Halloween DinnerPork Tenderloin and Squash with Pumpkin Seed Vinaigrette

Based on a recipe from Bon Appétit

3 tablespoons shelled pumpkin seeds (pepitas), plus more for garnish

3 pounds winter squash (such as acorn, kabocha, delicata, or butternut), halved, seeded, cut into 1″ wedges

5 tablespoons olive oil, divided

Kosher salt, freshly ground pepper

1 pork tenderloin, silver skin removed

1/2 small garlic clove, crushed into a paste

3 tablespoons coarsely chopped fresh cilantro, plus more for garnish

2 tablespoons fresh lime juice

Preheat oven to 425°F. Spread out pumpkin seeds on a large rimmed baking sheet. Toast, tossing once, until just beginning to darken, about 4 minutes. Let cool. Coarsely chop; set aside.

Toss squash with 1 tablespoon oil on a large rimmed baking sheet; season with salt and pepper. Roast squash, turning occasionally, until golden brown and tender, about 25 minutes.

When squash has been roasting for about 20 minutes, heat 1 tablespoon oil in a large heavy oven proof skillet over medium-high heat. Season pork with salt and pepper and sear until brown on all sides. Finish in the oven until the internal temperature registers 145 degrees. Let rest before slicing.

Whisk garlic, 3 tablespoons chopped cilantro, 2 tablespoons lime juice, 3 tablespoons toasted pumpkin seeds, and remaining 3 tablespoons oil in a small bowl to combine. Season vinaigrette with salt and pepper to taste.

Divide squash and pork among plates; spoon vinaigrette over. Top with cilantro leaves and pumpkin seeds.

Halloween DinnerFor dessert, I served pumpkin custard that I dressed up for the holiday. I piped a whipped cream ghost on top and added two mini chocolate chips for his eyes. PS. I wouldn’t recommend eating all the whipped cream, since I made him big and plump! But I love how he looks…He makes me smile. 🙂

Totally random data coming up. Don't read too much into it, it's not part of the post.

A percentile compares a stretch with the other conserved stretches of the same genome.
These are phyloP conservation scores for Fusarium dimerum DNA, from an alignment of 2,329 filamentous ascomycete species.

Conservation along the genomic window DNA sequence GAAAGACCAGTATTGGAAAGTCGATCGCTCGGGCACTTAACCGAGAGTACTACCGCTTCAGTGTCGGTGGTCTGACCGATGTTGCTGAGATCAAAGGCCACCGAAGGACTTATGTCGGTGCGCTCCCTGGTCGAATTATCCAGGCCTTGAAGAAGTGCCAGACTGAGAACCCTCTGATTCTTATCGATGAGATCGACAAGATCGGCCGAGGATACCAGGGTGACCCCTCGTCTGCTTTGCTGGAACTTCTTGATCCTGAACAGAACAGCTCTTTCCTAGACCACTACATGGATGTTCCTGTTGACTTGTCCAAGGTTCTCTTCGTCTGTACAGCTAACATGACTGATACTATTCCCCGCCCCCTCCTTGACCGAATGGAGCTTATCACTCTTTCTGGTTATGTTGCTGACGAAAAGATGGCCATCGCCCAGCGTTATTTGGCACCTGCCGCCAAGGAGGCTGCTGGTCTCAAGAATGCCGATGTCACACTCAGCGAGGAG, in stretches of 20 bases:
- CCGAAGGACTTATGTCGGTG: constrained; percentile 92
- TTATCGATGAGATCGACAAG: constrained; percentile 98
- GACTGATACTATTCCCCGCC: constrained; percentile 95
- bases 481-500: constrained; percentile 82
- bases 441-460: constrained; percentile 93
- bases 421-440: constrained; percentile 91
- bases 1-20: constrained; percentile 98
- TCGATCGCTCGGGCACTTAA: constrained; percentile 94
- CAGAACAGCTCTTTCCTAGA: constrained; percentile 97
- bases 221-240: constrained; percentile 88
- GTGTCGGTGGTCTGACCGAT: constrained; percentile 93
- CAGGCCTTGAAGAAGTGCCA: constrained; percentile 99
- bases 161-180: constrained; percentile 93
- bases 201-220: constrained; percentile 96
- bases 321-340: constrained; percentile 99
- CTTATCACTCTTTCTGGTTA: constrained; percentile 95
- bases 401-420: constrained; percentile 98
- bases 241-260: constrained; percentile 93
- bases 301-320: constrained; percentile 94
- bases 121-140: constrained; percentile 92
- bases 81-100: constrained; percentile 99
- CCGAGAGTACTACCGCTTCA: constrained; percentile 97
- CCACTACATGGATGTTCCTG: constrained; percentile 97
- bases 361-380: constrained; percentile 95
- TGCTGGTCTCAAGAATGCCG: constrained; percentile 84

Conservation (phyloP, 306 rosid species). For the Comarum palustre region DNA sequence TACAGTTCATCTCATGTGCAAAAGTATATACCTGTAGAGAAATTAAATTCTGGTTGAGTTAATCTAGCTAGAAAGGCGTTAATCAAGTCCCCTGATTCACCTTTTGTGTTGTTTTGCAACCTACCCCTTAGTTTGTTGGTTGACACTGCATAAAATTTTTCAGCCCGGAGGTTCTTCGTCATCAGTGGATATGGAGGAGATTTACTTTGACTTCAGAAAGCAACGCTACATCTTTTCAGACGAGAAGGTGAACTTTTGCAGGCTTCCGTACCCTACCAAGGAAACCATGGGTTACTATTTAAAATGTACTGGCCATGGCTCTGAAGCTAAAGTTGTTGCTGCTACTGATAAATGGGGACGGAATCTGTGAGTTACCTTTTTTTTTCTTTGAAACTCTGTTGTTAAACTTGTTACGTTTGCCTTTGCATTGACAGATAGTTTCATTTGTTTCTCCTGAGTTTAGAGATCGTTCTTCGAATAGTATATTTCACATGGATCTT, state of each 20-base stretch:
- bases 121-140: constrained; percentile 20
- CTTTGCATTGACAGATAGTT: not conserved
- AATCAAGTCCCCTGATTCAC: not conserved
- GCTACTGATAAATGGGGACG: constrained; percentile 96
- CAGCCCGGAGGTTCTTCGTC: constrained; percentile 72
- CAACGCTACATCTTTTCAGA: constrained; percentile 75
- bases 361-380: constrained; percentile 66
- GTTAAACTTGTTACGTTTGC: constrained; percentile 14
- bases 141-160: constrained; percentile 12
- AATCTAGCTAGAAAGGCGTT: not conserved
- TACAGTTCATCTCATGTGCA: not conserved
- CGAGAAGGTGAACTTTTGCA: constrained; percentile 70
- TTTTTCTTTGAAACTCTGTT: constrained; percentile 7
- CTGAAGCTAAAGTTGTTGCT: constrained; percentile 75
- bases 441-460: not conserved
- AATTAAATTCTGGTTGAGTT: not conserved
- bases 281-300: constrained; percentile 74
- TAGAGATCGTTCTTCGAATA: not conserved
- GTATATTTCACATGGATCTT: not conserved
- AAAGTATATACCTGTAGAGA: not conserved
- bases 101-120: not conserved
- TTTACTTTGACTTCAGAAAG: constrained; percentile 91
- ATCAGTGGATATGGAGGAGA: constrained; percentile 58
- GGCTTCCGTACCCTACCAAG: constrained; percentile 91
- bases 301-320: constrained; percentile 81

I hope you have a safe and happy Halloween!

Whipped Cream Ghost

Halloween Treats ~ Devil’s Food Cupcakes, Updated

Devil's Food CupcakesHalloween is right around the corner!

For the past few years, I have made devil’s food cupcakes to celebrate the season. This year I tried them with whole-wheat pastry flour, and it worked out beautifully! The hearty chocolate flavor stands up to the whole grain, and they are still moist and delicious. I think this will be my new and improved recipe from now on!

Devil’s Food Cupcakes

Based on a recipe from Bon Appétit magazine

1 1/4 cups sugar

1 cup buttermilk

2/3 cup light olive oil

2 eggs

1 teaspoon vanilla

1 1/2 cups whole wheat pastry flour

1/2 cup unsweetened cocoa powder

1 1/4 teaspoons baking soda

Preheat oven to 350°F. Line baking pan with 14 cupcake papers. Whisk first 5 ingredients in large bowl to blend. Sift in cocoa and baking soda. Stir to combine. Add flour, and mix until just combined. (Be careful not to mix too much at this point.) Fill each cupcake about ¾ full with batter. Bake until toothpick inserted into centers comes out clean, about 20 minutes. Turn cakes out onto racks and cool completely.